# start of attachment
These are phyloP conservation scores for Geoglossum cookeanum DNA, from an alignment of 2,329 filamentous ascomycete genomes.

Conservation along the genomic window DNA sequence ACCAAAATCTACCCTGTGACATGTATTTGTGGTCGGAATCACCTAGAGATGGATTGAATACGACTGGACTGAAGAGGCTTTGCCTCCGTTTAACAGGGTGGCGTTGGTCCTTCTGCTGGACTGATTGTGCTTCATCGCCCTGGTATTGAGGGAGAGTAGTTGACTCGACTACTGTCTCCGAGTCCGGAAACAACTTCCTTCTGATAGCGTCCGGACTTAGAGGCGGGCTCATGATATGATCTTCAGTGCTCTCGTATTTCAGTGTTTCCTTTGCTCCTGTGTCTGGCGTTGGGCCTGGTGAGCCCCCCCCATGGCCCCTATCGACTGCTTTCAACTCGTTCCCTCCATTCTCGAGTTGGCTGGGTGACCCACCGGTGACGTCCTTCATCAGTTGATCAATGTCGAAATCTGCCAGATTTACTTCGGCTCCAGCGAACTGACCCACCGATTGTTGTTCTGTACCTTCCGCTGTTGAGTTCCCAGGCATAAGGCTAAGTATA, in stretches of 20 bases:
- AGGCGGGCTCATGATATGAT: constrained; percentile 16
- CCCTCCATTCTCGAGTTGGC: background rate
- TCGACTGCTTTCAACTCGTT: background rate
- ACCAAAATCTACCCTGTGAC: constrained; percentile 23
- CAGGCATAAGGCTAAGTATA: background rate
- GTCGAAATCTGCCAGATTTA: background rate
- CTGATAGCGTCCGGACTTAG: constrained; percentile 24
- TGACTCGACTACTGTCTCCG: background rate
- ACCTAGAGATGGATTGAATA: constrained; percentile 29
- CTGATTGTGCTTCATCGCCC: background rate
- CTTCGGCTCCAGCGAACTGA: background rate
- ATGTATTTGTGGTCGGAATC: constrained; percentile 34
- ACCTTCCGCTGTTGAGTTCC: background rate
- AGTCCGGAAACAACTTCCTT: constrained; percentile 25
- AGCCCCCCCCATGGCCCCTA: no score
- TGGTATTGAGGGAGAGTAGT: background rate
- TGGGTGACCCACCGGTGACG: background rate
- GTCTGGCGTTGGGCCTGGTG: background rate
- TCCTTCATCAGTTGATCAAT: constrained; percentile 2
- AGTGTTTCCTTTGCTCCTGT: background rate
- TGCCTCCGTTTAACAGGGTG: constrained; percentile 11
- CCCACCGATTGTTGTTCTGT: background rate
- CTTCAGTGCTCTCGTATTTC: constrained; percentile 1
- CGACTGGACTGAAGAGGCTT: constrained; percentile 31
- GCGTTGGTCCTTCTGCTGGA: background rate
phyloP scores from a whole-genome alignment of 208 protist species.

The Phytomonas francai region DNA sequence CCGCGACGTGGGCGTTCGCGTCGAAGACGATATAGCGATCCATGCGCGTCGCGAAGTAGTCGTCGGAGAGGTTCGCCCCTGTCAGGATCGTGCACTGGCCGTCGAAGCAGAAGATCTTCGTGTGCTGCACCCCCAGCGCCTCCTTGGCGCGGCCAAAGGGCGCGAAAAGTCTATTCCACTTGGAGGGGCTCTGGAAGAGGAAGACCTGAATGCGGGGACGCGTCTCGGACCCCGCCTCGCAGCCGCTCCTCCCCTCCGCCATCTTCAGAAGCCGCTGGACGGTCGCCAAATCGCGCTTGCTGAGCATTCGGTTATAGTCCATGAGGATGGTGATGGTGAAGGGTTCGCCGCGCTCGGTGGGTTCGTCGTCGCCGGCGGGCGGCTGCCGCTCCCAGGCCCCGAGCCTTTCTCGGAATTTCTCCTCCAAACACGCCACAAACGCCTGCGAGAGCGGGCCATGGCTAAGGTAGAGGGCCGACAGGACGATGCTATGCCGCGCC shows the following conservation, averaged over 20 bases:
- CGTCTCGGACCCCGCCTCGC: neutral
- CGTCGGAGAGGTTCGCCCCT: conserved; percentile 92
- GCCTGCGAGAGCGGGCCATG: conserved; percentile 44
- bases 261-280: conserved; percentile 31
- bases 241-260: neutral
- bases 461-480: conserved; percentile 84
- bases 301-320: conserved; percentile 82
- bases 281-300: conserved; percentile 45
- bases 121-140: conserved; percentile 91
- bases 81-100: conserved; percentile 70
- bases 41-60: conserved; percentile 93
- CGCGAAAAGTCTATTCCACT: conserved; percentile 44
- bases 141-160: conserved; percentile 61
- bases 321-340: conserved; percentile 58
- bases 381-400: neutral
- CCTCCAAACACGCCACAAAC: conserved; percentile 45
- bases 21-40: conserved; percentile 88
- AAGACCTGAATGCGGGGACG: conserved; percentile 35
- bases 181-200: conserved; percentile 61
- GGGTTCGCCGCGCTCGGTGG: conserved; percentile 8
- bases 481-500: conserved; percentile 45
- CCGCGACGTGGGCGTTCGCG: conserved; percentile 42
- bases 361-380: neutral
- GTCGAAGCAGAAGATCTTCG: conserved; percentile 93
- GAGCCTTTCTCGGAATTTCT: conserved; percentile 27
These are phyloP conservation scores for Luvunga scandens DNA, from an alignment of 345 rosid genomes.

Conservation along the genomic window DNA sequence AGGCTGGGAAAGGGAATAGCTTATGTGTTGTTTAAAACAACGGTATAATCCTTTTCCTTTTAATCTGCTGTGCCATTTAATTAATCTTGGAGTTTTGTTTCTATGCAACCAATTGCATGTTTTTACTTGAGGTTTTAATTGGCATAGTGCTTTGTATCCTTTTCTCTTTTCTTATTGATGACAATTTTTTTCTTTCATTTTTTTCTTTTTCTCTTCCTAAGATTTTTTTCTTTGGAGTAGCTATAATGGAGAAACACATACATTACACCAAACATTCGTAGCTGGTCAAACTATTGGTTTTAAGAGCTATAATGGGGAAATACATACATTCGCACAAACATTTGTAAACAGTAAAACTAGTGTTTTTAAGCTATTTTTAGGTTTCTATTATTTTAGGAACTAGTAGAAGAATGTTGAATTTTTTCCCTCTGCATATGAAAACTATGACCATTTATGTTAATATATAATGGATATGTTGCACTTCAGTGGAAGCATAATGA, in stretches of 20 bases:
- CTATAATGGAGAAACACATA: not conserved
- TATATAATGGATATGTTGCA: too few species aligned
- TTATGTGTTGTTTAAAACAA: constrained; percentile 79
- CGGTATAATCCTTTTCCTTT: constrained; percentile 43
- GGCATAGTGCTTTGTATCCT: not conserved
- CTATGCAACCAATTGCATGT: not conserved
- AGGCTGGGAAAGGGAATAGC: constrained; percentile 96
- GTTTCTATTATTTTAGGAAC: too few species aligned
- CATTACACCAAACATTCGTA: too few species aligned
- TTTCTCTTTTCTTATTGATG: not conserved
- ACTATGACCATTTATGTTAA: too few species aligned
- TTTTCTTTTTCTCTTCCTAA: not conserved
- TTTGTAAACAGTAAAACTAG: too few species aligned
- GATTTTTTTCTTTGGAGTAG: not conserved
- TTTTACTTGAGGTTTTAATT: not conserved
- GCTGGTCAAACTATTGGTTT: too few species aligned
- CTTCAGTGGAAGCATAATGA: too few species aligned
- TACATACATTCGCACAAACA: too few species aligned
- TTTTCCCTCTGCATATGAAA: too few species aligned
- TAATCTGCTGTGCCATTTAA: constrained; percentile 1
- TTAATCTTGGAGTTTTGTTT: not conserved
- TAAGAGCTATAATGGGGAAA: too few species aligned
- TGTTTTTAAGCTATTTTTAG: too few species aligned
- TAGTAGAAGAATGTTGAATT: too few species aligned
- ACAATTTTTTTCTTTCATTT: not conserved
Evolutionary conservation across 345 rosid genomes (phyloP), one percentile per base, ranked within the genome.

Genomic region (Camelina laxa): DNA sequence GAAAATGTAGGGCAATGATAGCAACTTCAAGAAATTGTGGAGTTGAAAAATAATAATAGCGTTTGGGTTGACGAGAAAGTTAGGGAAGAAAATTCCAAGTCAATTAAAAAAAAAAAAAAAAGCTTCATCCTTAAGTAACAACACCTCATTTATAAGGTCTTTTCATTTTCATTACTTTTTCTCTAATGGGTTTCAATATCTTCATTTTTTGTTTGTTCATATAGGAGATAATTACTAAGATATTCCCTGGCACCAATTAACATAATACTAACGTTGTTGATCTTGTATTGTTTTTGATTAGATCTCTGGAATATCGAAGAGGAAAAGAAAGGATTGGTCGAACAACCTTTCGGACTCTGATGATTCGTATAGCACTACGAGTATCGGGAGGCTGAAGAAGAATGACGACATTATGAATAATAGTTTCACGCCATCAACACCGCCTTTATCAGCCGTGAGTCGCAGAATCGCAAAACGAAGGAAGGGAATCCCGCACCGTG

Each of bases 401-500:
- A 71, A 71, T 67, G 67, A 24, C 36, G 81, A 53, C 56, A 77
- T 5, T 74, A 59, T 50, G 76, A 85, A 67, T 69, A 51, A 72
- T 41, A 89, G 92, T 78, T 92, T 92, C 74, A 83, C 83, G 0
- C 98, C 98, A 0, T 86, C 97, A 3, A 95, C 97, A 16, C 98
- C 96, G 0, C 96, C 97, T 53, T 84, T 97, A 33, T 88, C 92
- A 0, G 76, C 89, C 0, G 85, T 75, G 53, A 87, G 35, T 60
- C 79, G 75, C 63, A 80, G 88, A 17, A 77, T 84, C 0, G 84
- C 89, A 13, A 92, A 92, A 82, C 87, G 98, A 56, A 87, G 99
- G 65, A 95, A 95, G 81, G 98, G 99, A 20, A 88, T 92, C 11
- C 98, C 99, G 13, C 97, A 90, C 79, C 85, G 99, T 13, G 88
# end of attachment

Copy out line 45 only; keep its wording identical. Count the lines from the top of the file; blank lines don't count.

- CCTCCAAACACGCCACAAAC: conserved; percentile 45